9.  Expresses its grave concern at the fate of migrants, asylum seekers and refugees in Libya, whose already precarious situation continues to deteriorate; calls for the EU and Member States to effectively help Italy in its efforts to tackle the spiralling migration and refugee flows from North Africa, particularly from Libya; calls on all Member States, and notably Italy, to comply strictly with EU and international refugee law, including respect for non-refoulement and the assessment of individual situations; calls on the Libyan authorities and militias to ensure external access to detention facilities, particularly those for migrants;

10.  Is deeply concerned at the recent IS attacks on oil terminals and related infrastructure in localities such as Ras Lanuf, and their impact on the health of the local population and the environment;

11.  Denounces the blatant conflict of interest and poor ethics surrounding the actions of the former UN Special Representative, Bernardino León, in securing a lucrative position as head of the Diplomatic Academy of the United Arab Emirates, while still carrying out his mandate of peace broker in a conflict in which his future employer was directly involved; recalls that Mr León had occupied several high-ranking posts in the Spanish and EU diplomatic services; calls on the VP/HR to identify means to avoid similar occurrences with regard to EU Special Envoys or EU-supported international envoys, including by introducing stringent cooling-off periods; decides to carry out an investigation into this case;

12.  Condemns the ongoing violence and violations of international humanitarian law committed by the warring parties throughout the country; remains gravely preoccupied at the continued deterioration of the human rights situation, including cases of arbitrary detention, abductions, unlawful killings and torture, as well as violence against journalists, political activists, human rights defenders and minorities, including the Tawerghans;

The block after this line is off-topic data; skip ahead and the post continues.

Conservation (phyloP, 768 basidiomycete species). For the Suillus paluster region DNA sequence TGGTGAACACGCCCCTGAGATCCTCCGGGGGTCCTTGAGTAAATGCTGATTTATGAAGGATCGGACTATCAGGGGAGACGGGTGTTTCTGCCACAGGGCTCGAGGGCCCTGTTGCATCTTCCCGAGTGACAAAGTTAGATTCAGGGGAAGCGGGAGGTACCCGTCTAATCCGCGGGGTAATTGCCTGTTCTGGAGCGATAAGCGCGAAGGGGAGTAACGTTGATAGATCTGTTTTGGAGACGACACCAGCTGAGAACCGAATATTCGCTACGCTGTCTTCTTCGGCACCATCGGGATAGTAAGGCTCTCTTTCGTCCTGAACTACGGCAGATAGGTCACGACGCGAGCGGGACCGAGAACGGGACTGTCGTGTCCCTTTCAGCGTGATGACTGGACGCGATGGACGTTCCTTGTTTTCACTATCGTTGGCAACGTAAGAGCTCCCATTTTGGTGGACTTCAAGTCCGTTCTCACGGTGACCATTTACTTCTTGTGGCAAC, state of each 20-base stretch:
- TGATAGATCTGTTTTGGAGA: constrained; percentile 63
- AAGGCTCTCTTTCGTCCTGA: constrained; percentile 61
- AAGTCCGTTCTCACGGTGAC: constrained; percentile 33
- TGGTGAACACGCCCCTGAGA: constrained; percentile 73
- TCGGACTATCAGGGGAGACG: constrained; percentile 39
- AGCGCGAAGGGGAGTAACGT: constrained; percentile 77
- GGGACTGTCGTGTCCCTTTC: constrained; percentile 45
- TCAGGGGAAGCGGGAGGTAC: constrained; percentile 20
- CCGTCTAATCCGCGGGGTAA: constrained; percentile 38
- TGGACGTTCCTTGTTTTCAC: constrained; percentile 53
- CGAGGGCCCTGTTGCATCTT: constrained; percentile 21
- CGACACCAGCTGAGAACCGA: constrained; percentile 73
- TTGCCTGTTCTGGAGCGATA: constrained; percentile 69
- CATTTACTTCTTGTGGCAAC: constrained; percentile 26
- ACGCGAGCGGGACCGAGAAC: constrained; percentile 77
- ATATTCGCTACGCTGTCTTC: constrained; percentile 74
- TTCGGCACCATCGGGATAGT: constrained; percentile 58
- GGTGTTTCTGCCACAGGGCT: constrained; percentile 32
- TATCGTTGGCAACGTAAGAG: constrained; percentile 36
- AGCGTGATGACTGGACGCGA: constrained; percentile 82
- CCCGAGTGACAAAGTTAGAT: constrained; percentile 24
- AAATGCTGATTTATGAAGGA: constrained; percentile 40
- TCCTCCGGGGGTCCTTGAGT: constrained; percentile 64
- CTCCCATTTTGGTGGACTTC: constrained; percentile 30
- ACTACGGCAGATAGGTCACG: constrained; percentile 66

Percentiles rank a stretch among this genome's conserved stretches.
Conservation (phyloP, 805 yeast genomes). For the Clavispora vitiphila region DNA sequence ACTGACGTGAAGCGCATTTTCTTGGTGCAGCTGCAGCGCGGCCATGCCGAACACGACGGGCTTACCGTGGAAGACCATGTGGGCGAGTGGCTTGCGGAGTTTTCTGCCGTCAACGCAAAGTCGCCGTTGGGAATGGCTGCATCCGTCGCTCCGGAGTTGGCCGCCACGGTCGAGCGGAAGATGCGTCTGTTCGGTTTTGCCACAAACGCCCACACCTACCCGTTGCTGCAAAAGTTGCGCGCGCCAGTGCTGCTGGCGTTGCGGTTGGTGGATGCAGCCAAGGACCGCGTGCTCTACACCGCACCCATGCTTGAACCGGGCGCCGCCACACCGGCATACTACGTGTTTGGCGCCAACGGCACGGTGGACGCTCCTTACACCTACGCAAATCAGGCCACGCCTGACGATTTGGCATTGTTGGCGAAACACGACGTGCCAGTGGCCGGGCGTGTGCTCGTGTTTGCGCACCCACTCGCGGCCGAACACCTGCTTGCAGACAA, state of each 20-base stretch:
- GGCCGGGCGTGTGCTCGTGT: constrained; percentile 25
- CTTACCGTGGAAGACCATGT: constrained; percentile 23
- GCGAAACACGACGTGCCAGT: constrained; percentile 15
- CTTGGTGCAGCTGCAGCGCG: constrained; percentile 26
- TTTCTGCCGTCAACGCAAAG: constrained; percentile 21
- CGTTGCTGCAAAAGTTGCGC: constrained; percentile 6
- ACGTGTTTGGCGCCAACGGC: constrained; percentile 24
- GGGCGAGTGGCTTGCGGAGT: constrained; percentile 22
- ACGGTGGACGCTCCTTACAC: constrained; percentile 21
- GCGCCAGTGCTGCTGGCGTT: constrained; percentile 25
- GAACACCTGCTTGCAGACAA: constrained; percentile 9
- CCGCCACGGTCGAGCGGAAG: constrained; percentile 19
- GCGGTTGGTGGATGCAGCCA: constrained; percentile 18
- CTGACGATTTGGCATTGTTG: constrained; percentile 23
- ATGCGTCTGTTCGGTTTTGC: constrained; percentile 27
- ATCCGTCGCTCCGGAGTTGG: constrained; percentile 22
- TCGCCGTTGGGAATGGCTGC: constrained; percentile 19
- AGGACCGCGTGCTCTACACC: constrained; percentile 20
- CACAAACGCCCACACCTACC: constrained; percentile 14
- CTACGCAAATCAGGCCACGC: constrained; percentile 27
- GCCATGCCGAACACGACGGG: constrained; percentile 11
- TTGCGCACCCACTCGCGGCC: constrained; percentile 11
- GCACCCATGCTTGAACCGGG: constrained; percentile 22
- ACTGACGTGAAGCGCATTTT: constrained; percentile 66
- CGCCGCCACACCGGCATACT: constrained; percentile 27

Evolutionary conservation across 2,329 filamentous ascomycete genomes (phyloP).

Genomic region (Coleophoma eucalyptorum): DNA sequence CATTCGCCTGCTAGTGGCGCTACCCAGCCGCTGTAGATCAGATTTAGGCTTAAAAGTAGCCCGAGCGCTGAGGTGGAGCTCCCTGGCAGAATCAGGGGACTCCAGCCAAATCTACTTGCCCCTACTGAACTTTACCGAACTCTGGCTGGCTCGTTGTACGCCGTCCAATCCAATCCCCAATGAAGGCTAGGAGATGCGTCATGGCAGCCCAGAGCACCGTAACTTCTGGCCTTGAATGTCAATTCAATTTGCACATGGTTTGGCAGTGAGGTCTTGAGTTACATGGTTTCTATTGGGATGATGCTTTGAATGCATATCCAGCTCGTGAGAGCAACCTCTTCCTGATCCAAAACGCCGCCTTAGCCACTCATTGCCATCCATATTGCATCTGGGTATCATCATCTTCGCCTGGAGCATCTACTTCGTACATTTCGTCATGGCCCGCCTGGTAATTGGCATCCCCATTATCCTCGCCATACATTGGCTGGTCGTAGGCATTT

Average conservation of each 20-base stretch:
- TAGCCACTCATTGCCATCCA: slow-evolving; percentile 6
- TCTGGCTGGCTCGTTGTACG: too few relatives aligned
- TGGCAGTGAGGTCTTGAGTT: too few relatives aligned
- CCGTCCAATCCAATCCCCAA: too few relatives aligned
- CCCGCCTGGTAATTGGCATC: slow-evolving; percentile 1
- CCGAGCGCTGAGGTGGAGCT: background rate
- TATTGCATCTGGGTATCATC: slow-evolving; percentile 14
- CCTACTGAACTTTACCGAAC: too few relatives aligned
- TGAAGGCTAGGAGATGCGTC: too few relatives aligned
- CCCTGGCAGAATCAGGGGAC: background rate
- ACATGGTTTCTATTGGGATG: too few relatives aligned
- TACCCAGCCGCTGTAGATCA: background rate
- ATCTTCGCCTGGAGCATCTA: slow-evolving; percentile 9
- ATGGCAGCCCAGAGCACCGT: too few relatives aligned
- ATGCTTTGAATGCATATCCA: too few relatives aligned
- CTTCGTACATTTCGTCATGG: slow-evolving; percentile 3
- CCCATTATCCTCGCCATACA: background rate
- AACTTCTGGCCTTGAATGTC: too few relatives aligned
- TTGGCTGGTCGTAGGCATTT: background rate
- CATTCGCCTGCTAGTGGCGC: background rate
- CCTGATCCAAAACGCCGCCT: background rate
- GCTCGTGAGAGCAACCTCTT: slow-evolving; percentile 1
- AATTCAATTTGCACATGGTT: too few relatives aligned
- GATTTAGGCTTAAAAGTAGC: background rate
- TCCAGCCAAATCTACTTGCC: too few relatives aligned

13.  Stresses the need to ensure accountability for all violations of human rights and international humanitarian law; draws attention to the statement by UNSMIL that many of the violations and abuses committed in Libya fall under the jurisdiction of the ICC, and calls for the latter to be granted the political, logistical and financial resources to allow it to investigate these crimes; believes that strengthening international accountability mechanisms can dissuade militias from perpetrating further abuses and violations, and calls for consideration to be given to establishing a UN commission of inquiry or similar mechanism to investigate violations of human rights and international humanitarian law;

14.  Calls on the Member States to support Tunisia in addressing the destabilising effects of the spill-over of the Libyan crisis, including by assisting in building accountable security institutions;

15.  Stresses the need to preserve the neutrality of key Libyan institutions, notably the Central Bank, the National Oil Corporation and the sovereign wealth fund, which are authorised by the UN to receive oil revenues from abroad; calls, in this context, for the creation of an international oversight mechanism to freeze these revenues – aside from spending on salaries – pending the formation of a national unity government, as an incentive to the warring factions to reach a political compromise;

16.  Calls on the Libyan authorities to commit to high standards of transparency in the domestic extractive sector in order to enable Libyan natural resources to benefit the whole population, and in particular to sign up to the requirements of the Extractive Industries Transparency Initiative (EITI) as rapidly as possible; reiterates its call on European companies involved in Libya to reveal their financial dealings in the energy sector;

17.  Calls on the EU and its Member States to step up their humanitarian aid in response to the plight of the Libyan population, particularly in the most affected areas, and to stand ready to respond to any further aggravation of the situation; insists, in this regard, on the importance of providing concrete support for local ceasefires; urges the EU to support the empowerment of civil society organisations, in particular women’s groups, which seek non-violent solutions to the multiple crises in the country;

18.  Expresses its concern at the reports regarding the failing judicial system in Libya and the serious shortcomings in upholding fair trial standards; calls on the Libyan authorities to cooperate fully with the ICC by assisting its investigations and complying with its rulings; expresses its concern at the failure of the Libyan authorities to grant basic due process rights to ICC indictees Abdullah Sanussi and Saif al-Islam Gaddafi; recalls its absolute opposition to the death penalty in all cases regardless of the nature of the crime committed, and calls on Libya to abolish capital punishment;

19.  Instructs its President to forward this resolution to the Council, the Commission, the European External Action Service, the Vice-President of the European Commission / High Representative of the Union for Foreign Affairs and Security Policy, the parliaments and governments of the Member States, the Libyan House of Representatives, the United Nations Security Council, the United Nations General Assembly, the United Nations Human Rights Council, the Arab League and the African Union.